The Hubby met with the local distributor of that enticing Liberty Swing I am trying to have installed in our city. Currently there are just two in this entire country, both in a city that's over an hour's drive from us.
The parks department of our municipality won't permit us to donate and install it in one of its playgrounds without first winning the approval of some committee. The first step toward that approval is a written request. But here was their response to the email I sent detailing what we'd like to do:
Equipment of this sort has never been installed in our city. We need to examine the technical details of this item of equipment and determine whether the municipality will be able to maintain this type of equipment. Only after examining the above topic and receipt of authorization from the relevant bodies will it be possible to install such a swing and to maintain it. We will be in touch with you in order to survey possible optimal venues for installation of the swing.To be clear, Liberty Swing's website lists 215 such swings extant throughout the world - excluding the two in our country. So we're not taking about inventing the wheel here.
But the distributor assured us the ball is now in his court. He'll deal with the municipality directly and hopefully move the project to fruition.
I'll still tackle the crowdsourcing, of course. We'll see whether he delivers on his promises.
C. is consistently unpredictable these days. We never know whether she'll hand us an hour or so of hard seizing or remain calm. If she seizes, we never know whether it will be accompanied by central fever or not.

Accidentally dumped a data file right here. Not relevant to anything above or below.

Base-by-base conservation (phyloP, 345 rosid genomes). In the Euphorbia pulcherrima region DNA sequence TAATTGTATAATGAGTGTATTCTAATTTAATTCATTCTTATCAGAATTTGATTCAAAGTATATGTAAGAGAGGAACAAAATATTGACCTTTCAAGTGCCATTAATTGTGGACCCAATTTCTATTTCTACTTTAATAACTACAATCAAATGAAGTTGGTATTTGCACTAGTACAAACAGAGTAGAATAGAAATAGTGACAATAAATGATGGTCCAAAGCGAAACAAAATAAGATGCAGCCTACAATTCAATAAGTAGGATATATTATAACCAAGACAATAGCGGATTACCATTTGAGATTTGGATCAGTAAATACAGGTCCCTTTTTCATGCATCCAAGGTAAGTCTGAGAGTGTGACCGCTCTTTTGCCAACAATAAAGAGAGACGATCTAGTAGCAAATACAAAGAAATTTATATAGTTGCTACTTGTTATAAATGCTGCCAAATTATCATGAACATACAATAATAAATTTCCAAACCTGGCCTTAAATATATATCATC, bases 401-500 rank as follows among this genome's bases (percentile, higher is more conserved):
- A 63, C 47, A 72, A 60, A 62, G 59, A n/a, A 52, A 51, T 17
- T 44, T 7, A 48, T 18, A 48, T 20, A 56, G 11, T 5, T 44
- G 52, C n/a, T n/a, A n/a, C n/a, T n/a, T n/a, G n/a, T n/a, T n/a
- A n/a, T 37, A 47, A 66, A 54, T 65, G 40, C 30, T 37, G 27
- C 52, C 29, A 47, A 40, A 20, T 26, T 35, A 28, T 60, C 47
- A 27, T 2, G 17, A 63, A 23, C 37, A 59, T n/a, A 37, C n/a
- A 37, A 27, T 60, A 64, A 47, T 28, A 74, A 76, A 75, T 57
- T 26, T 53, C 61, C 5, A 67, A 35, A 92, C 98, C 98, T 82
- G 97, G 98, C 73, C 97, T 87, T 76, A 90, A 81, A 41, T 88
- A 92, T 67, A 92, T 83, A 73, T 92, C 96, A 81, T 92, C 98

When I put her brace and shoes on, I can't predict whether she'll stand erect, walk nicely, bending and straightening her legs. Or whether she'll just tilt her torso sideways and keep her legs stationary.
At mealtimes, I never know whether she'll place her spoon into her mouth independently and swallow her food quickly. Or whether she'll drop her spoon, need to be fed and then store each mouthful in her mouth for eternity.
Definitely not an easy period.
I've been writing locally about my pet peeve - warehousing children with disabilities - and growing increasingly frustrated with my failure to have an impact.
This country's largest chain of warehouse institutions is constantly sprouting new, greedy tentacles. It is partnering with a growing list of organizations, several of which claim to champion true equality and inclusion for people with disabilities. They should know better.
One of its many outrageous operations is a "prisoner rehabilitation" program whereby imprisoned criminals are bused several times a week to its institutions to interact one-on-one with people who have profound disabilities.
Some of the prisoners are serving substantial sentences. But the institution insists they have all been vetted for safety and even permits them to change out of their prison garb into civies during their visits. Yet they concede that the men aren't permitted to interact with female residents or with minor residents. Nor are they admitted to the hydrotherapy pool.
Hmmm. Sound safe to you?
My written inquiries have revealed that in all likelihood no other institution in the world "rehabilitates" prisoners in this manner. Two major prison service entities - one international, one local - assured me they have never heard of one.
If you are aware of such a program, I would very much appreciate your sharing details of it. I would also welcome any tips on how to foster de-institutionalization in countries that are resistant to that transition.
Like mine, of course.